Tuesday, April 4, 2017

Movie Review: The Most Hated Woman in America

Who is Madalyn Murray O’Hair

By Moristotle

Netflix’s latest streaming release, The Most Hated Woman in America, doesn’t flatter Madalyn Murray O’Hair, nor does it flatter the religious people who hated her for “standing up” (as she put it) for the First Amendment of the Constitution’s guarantee of religious freedom, including freedom not only to believe, but also not to believe. Her lawsuit, Murray v. Curlett, led to the landmark 1963 Supreme Court ruling that ended official Bible-reading in American public schools.
Actors Peter Fonda & Melissa Leo
    The film seemed to me to be faithful to the essential facts. Even its title was taken from a 1964 issue of Life magazine, which noted that she was already receiving the death threats that would continue to come for the rest of her life. But it isn’t a documentary – it’s a gripping drama constructed around Murray’s being kidnapped and held for...a purpose I won’t reveal so as not to spoil your enjoyment of this highly enjoyable film. (And you’d best not click on the links above either!)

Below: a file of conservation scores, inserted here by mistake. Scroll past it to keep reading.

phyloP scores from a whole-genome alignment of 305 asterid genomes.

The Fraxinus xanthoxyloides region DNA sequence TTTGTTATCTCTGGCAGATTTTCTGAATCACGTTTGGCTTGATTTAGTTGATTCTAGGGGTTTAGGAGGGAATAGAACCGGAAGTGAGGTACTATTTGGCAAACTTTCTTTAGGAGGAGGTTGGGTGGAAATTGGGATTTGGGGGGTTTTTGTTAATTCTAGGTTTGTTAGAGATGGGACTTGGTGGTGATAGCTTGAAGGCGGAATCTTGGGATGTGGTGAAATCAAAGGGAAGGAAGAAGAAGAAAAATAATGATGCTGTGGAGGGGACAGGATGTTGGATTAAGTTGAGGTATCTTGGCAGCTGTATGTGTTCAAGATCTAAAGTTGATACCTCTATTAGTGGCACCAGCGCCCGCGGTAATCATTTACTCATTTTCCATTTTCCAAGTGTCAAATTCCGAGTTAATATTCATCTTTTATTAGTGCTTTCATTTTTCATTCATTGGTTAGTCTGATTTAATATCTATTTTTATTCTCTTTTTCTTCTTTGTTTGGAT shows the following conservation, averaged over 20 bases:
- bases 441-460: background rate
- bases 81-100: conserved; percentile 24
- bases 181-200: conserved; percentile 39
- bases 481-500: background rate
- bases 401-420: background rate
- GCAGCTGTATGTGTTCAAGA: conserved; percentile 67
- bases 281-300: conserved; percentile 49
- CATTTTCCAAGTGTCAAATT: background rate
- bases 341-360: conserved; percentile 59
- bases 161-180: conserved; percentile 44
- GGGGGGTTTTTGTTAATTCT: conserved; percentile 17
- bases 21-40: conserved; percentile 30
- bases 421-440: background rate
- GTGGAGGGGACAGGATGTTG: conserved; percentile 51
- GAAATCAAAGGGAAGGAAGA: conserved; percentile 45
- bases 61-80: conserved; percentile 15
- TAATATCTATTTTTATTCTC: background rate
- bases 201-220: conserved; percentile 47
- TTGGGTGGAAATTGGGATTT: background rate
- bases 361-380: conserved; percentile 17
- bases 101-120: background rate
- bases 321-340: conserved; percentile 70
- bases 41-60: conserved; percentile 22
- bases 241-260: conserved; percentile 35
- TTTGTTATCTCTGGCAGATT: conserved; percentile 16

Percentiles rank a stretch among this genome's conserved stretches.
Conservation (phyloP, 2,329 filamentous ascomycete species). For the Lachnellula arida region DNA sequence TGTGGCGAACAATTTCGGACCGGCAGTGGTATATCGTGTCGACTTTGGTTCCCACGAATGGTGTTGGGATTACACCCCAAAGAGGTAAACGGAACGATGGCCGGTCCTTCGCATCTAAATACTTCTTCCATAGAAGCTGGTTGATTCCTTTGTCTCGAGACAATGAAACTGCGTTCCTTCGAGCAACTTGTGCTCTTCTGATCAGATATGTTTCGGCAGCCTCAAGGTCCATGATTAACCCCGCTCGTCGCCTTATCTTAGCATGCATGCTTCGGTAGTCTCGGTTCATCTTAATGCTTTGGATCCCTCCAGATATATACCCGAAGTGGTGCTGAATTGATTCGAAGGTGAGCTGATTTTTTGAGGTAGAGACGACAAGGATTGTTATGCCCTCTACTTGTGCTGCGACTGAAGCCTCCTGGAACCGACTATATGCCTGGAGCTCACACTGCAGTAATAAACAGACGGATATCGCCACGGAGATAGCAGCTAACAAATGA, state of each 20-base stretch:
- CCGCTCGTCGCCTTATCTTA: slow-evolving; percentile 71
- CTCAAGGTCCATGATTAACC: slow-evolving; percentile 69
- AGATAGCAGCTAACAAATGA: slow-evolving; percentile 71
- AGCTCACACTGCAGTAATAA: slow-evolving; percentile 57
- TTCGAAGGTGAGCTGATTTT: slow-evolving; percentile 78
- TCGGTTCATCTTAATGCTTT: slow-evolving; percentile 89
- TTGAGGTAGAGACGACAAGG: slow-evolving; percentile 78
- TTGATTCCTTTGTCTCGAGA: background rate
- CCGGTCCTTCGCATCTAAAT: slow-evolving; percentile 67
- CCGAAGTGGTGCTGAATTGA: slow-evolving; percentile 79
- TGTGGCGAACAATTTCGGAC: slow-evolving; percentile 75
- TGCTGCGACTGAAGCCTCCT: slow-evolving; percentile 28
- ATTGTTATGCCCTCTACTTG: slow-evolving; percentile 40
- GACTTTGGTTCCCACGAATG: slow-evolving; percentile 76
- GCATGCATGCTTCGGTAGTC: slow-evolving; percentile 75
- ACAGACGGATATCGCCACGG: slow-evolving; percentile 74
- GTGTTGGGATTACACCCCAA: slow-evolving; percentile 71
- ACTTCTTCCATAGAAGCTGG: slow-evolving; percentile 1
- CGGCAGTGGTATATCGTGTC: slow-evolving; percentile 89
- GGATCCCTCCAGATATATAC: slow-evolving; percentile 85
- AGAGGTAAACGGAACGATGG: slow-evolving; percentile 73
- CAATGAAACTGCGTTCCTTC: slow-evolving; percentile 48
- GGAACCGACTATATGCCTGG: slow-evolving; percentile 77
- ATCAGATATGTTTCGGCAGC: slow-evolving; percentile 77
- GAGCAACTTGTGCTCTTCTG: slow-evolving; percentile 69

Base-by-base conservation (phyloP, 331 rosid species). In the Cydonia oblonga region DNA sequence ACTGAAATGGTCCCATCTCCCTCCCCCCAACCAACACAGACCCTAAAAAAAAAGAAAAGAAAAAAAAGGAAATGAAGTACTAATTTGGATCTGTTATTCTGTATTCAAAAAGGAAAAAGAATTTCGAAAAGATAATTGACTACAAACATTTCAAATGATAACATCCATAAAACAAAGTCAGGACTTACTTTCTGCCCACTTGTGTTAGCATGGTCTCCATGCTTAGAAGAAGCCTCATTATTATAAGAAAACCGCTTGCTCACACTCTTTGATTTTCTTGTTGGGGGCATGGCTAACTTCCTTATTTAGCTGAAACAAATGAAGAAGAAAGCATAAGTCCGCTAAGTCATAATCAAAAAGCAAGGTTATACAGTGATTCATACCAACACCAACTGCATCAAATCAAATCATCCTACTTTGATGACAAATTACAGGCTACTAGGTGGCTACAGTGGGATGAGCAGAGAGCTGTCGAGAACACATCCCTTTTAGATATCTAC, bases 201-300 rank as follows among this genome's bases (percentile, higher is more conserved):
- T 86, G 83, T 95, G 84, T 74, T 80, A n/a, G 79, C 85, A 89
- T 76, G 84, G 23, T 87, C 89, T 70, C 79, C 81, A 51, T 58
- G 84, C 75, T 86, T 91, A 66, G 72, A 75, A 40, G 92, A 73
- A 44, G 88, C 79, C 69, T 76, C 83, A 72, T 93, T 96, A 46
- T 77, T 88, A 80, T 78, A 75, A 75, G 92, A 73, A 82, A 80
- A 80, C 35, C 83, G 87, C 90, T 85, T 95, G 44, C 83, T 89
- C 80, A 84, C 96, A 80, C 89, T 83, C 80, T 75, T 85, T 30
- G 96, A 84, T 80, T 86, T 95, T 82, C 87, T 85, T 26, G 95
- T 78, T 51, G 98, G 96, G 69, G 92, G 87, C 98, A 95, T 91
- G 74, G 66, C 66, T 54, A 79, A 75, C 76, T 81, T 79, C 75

Woven in and out of the narrative of her being held is the story of her life from early adulthood, starting with a scene in which she reveals to her parents that she is pregnant again, to the most recent days of her being the de facto president of the non-profit activist organization American Atheists, which she founded in 1963 to defend the civil liberties of atheists and advocate for the complete separation of church and state. (She had served as the organization’s president until 1986, when her son Garth became president, if only in name.)
Actors Melissa Leo & Vincent Kartheiser
    Murray is deliciously (and bawdily) portrayed by Melissa Leo, whom the cosmetic artists must have been challenged to make up true to the periods of Murray’s life. If I didn’t already know it was Ms. Leo, I might not have been able to guess who it was without a hint or two. In fact, Ms. Leo’s having the role was a main reason I looked forward to watching the film (on Sunday night). However, as one of the reviewers cited by IMDb comments, Ms. Leo may have gone a little “over the top” in her scenes as the younger Murray, with her parents, which could explain why some of the dialogue there seemed “theatrical” to me (not in a complimentary sense). But that’s a minuscule complaint.
    If you aren’t subscribed to Netflix, the opportunity to see this film tonight is a good reason to subscribe today.


Copyright © 2017 by Moristotle

1 comment:

  1. I almost watched that the other night but Janie wanted to watch something else. I guess I need to go back to it.

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